Award Date

5-1-2015

Degree Type

Dissertation

Degree Name

Doctor of Philosophy (PhD)

Department

Sociology

First Committee Member

Robert E. Parker

Second Committee Member

Lawrence J. Mullen

Third Committee Member

Christie D. Batson

Fourth Committee Member

Andrew L. Spivak

Number of Pages

363

Abstract

This quantitative research is a content analysis of network affiliate crime reporting statistics in Las Vegas. As part of this study, six months of news content in Las Vegas was recorded in order to gather pertinent sociological information about crime reporting techniques and its potential effects on public perceptions of crime and race. Pertinent issues such as media-image affect on viewers, biases within reporting information, and gatekeeping within the media are analyzed. This study adds substantive knowledge through empirical research to existing literature that asserts media depictions do shape and/or affect perceptions and attitudes about crime and race. Data sources consist of NBC, CBS, and ABC Las Vegas area newscasts. The results show there is a statistically significant relationship between the variables Suspect Image Shown and Race (among Hispanics and Blacks). This study has both local and national implications connected to ongoing top news story reports involving the killing of unarmed Black men – such as Michael Brown and Eric Garner – at the hands of police. Results of this analysis suggest its findings can be used to begat change in the manner in which journalists report details of crimes and alleged criminals. Suggestions for future research are also considered.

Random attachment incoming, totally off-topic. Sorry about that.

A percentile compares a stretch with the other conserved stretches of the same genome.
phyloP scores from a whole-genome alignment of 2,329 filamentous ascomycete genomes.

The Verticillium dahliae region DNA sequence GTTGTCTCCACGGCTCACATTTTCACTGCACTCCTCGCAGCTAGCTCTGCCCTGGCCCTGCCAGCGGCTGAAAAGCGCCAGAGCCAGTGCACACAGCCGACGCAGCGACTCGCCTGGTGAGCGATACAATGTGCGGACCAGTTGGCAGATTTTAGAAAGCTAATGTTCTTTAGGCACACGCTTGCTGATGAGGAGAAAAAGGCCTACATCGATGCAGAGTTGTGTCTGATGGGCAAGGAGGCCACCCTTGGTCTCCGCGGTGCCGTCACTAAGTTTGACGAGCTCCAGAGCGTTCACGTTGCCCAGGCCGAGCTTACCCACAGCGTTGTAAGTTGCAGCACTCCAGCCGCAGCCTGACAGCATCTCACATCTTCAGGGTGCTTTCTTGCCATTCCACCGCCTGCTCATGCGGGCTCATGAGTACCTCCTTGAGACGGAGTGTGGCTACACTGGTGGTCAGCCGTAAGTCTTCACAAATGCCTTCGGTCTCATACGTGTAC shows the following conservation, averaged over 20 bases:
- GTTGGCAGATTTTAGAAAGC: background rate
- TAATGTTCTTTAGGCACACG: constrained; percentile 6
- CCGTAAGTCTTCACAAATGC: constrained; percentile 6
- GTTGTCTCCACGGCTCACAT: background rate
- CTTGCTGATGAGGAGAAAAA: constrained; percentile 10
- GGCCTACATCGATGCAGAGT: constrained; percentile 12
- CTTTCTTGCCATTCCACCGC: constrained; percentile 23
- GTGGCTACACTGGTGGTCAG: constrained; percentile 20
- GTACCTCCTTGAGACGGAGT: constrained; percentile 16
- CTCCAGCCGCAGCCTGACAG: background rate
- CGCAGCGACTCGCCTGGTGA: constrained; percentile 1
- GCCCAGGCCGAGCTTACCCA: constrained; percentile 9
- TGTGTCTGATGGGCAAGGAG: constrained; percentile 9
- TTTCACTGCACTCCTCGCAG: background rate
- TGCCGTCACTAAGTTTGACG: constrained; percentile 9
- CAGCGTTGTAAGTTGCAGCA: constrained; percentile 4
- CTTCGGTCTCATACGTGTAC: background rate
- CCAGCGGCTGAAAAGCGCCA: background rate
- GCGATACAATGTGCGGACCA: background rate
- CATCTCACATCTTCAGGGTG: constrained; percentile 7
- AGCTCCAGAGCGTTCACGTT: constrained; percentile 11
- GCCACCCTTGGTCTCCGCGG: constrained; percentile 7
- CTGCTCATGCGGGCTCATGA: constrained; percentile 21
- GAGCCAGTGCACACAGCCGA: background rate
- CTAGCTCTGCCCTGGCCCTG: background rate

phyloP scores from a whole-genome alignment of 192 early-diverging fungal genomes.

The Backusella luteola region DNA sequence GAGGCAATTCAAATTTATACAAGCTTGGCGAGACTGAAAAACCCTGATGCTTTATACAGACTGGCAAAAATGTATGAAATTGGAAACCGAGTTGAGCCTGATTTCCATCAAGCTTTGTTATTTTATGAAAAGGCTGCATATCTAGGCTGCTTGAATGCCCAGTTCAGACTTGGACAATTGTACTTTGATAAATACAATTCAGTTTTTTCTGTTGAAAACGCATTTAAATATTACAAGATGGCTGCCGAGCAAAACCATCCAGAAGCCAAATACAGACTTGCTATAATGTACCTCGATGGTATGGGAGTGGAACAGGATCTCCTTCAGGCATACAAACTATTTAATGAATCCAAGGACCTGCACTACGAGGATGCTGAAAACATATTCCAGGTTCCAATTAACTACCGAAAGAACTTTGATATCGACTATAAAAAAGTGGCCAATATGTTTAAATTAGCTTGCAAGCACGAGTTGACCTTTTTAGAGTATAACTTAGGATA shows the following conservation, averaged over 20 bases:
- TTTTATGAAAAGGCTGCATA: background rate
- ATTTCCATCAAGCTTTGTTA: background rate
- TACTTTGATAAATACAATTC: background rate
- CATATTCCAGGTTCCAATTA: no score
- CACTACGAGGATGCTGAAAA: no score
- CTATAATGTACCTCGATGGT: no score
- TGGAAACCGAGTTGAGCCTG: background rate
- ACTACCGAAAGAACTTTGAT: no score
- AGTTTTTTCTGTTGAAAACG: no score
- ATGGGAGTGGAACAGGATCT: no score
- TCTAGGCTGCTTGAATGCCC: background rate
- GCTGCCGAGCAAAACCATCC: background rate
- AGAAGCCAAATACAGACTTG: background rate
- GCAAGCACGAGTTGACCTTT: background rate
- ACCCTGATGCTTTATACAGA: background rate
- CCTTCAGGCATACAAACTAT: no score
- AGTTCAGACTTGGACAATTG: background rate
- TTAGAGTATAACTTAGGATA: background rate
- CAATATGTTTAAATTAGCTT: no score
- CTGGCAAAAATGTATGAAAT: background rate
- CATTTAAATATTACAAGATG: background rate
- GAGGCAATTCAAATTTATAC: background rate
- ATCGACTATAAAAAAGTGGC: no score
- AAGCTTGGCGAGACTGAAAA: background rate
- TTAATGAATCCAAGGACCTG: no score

Keywords

Crime and the press; Ethnicity; News Media; Press; Public opinion; Race; Television broadcasting of news

Disciplines

Broadcast and Video Studies | Journalism Studies | Mass Communication | Sociology

Language

English


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